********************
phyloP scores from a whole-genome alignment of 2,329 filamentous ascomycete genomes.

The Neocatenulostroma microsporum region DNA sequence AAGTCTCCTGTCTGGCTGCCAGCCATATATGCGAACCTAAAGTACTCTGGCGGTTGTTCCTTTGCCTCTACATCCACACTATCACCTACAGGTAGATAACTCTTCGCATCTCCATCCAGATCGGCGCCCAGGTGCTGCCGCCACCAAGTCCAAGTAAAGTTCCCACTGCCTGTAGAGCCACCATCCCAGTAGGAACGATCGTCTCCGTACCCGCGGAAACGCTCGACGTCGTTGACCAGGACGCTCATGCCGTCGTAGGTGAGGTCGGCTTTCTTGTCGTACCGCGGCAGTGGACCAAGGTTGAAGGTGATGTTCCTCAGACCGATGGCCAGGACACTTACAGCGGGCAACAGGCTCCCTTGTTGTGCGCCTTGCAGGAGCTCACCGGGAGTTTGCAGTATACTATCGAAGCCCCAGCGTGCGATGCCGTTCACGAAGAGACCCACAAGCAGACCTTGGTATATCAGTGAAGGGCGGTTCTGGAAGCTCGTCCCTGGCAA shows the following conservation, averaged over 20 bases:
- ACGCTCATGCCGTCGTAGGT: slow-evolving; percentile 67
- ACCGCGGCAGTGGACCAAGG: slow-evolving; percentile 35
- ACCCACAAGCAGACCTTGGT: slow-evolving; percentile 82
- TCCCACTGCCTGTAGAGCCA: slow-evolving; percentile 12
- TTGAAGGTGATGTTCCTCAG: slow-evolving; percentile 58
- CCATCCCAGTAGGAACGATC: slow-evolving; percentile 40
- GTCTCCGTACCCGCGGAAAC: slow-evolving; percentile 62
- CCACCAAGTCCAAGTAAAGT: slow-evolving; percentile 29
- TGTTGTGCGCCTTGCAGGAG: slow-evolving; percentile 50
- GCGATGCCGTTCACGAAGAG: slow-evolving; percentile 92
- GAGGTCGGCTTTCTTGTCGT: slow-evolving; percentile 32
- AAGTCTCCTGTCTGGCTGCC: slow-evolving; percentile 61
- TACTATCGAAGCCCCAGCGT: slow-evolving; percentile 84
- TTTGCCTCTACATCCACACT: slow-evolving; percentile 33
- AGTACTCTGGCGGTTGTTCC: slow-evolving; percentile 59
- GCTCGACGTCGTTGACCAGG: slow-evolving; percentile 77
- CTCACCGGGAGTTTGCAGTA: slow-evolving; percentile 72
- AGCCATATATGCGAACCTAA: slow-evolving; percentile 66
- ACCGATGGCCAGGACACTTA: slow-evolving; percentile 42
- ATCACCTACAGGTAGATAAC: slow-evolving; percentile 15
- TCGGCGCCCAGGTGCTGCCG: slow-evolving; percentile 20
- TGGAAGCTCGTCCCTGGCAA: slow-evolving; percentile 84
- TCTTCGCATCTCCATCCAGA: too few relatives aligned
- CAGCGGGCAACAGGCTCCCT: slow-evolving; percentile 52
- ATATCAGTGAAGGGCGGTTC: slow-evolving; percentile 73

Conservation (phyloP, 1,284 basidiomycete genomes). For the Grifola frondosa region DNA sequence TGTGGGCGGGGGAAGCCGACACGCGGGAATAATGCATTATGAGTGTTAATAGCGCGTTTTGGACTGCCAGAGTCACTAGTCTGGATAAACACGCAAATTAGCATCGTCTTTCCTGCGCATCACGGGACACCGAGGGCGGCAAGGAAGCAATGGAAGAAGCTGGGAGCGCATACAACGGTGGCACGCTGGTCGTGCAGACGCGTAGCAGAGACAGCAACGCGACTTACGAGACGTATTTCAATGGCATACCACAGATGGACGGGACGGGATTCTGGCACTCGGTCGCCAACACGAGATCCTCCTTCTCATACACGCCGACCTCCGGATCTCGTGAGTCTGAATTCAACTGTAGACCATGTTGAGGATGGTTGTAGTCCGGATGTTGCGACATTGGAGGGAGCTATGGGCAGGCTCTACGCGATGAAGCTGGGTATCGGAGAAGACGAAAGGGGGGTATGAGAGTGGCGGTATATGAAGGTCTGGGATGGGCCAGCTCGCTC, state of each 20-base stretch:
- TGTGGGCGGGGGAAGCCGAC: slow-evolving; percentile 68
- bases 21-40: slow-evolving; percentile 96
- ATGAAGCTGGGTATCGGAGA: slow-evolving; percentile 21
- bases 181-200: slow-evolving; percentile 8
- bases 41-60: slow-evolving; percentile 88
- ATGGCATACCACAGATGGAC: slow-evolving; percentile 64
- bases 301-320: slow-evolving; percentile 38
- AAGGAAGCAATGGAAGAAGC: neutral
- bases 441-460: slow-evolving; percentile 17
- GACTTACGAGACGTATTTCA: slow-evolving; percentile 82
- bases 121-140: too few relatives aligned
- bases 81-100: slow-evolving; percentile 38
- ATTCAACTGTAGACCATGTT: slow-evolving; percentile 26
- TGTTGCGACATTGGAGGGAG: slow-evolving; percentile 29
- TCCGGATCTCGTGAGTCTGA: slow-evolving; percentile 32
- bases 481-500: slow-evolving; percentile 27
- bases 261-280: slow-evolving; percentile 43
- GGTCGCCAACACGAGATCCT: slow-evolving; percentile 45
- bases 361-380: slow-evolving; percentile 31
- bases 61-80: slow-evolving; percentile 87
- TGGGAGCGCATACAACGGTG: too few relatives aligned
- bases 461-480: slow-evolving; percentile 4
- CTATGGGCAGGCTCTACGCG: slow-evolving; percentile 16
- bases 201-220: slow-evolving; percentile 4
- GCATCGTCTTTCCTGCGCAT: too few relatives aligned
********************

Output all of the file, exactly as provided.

phyloP scores from a whole-genome alignment of 2,329 filamentous ascomycete genomes.

The Neocatenulostroma microsporum region DNA sequence AAGTCTCCTGTCTGGCTGCCAGCCATATATGCGAACCTAAAGTACTCTGGCGGTTGTTCCTTTGCCTCTACATCCACACTATCACCTACAGGTAGATAACTCTTCGCATCTCCATCCAGATCGGCGCCCAGGTGCTGCCGCCACCAAGTCCAAGTAAAGTTCCCACTGCCTGTAGAGCCACCATCCCAGTAGGAACGATCGTCTCCGTACCCGCGGAAACGCTCGACGTCGTTGACCAGGACGCTCATGCCGTCGTAGGTGAGGTCGGCTTTCTTGTCGTACCGCGGCAGTGGACCAAGGTTGAAGGTGATGTTCCTCAGACCGATGGCCAGGACACTTACAGCGGGCAACAGGCTCCCTTGTTGTGCGCCTTGCAGGAGCTCACCGGGAGTTTGCAGTATACTATCGAAGCCCCAGCGTGCGATGCCGTTCACGAAGAGACCCACAAGCAGACCTTGGTATATCAGTGAAGGGCGGTTCTGGAAGCTCGTCCCTGGCAA shows the following conservation, averaged over 20 bases:
- ACGCTCATGCCGTCGTAGGT: slow-evolving; percentile 67
- ACCGCGGCAGTGGACCAAGG: slow-evolving; percentile 35
- ACCCACAAGCAGACCTTGGT: slow-evolving; percentile 82
- TCCCACTGCCTGTAGAGCCA: slow-evolving; percentile 12
- TTGAAGGTGATGTTCCTCAG: slow-evolving; percentile 58
- CCATCCCAGTAGGAACGATC: slow-evolving; percentile 40
- GTCTCCGTACCCGCGGAAAC: slow-evolving; percentile 62
- CCACCAAGTCCAAGTAAAGT: slow-evolving; percentile 29
- TGTTGTGCGCCTTGCAGGAG: slow-evolving; percentile 50
- GCGATGCCGTTCACGAAGAG: slow-evolving; percentile 92
- GAGGTCGGCTTTCTTGTCGT: slow-evolving; percentile 32
- AAGTCTCCTGTCTGGCTGCC: slow-evolving; percentile 61
- TACTATCGAAGCCCCAGCGT: slow-evolving; percentile 84
- TTTGCCTCTACATCCACACT: slow-evolving; percentile 33
- AGTACTCTGGCGGTTGTTCC: slow-evolving; percentile 59
- GCTCGACGTCGTTGACCAGG: slow-evolving; percentile 77
- CTCACCGGGAGTTTGCAGTA: slow-evolving; percentile 72
- AGCCATATATGCGAACCTAA: slow-evolving; percentile 66
- ACCGATGGCCAGGACACTTA: slow-evolving; percentile 42
- ATCACCTACAGGTAGATAAC: slow-evolving; percentile 15
- TCGGCGCCCAGGTGCTGCCG: slow-evolving; percentile 20
- TGGAAGCTCGTCCCTGGCAA: slow-evolving; percentile 84
- TCTTCGCATCTCCATCCAGA: too few relatives aligned
- CAGCGGGCAACAGGCTCCCT: slow-evolving; percentile 52
- ATATCAGTGAAGGGCGGTTC: slow-evolving; percentile 73

Conservation (phyloP, 1,284 basidiomycete genomes). For the Grifola frondosa region DNA sequence TGTGGGCGGGGGAAGCCGACACGCGGGAATAATGCATTATGAGTGTTAATAGCGCGTTTTGGACTGCCAGAGTCACTAGTCTGGATAAACACGCAAATTAGCATCGTCTTTCCTGCGCATCACGGGACACCGAGGGCGGCAAGGAAGCAATGGAAGAAGCTGGGAGCGCATACAACGGTGGCACGCTGGTCGTGCAGACGCGTAGCAGAGACAGCAACGCGACTTACGAGACGTATTTCAATGGCATACCACAGATGGACGGGACGGGATTCTGGCACTCGGTCGCCAACACGAGATCCTCCTTCTCATACACGCCGACCTCCGGATCTCGTGAGTCTGAATTCAACTGTAGACCATGTTGAGGATGGTTGTAGTCCGGATGTTGCGACATTGGAGGGAGCTATGGGCAGGCTCTACGCGATGAAGCTGGGTATCGGAGAAGACGAAAGGGGGGTATGAGAGTGGCGGTATATGAAGGTCTGGGATGGGCCAGCTCGCTC, state of each 20-base stretch:
- TGTGGGCGGGGGAAGCCGAC: slow-evolving; percentile 68
- bases 21-40: slow-evolving; percentile 96
- ATGAAGCTGGGTATCGGAGA: slow-evolving; percentile 21
- bases 181-200: slow-evolving; percentile 8
- bases 41-60: slow-evolving; percentile 88
- ATGGCATACCACAGATGGAC: slow-evolving; percentile 64
- bases 301-320: slow-evolving; percentile 38
- AAGGAAGCAATGGAAGAAGC: neutral
- bases 441-460: slow-evolving; percentile 17
- GACTTACGAGACGTATTTCA: slow-evolving; percentile 82
- bases 121-140: too few relatives aligned
- bases 81-100: slow-evolving; percentile 38
- ATTCAACTGTAGACCATGTT: slow-evolving; percentile 26
- TGTTGCGACATTGGAGGGAG: slow-evolving; percentile 29
- TCCGGATCTCGTGAGTCTGA: slow-evolving; percentile 32
- bases 481-500: slow-evolving; percentile 27
- bases 261-280: slow-evolving; percentile 43
- GGTCGCCAACACGAGATCCT: slow-evolving; percentile 45
- bases 361-380: slow-evolving; percentile 31
- bases 61-80: slow-evolving; percentile 87
- TGGGAGCGCATACAACGGTG: too few relatives aligned
- bases 461-480: slow-evolving; percentile 4
- CTATGGGCAGGCTCTACGCG: slow-evolving; percentile 16
- bases 201-220: slow-evolving; percentile 4
- GCATCGTCTTTCCTGCGCAT: too few relatives aligned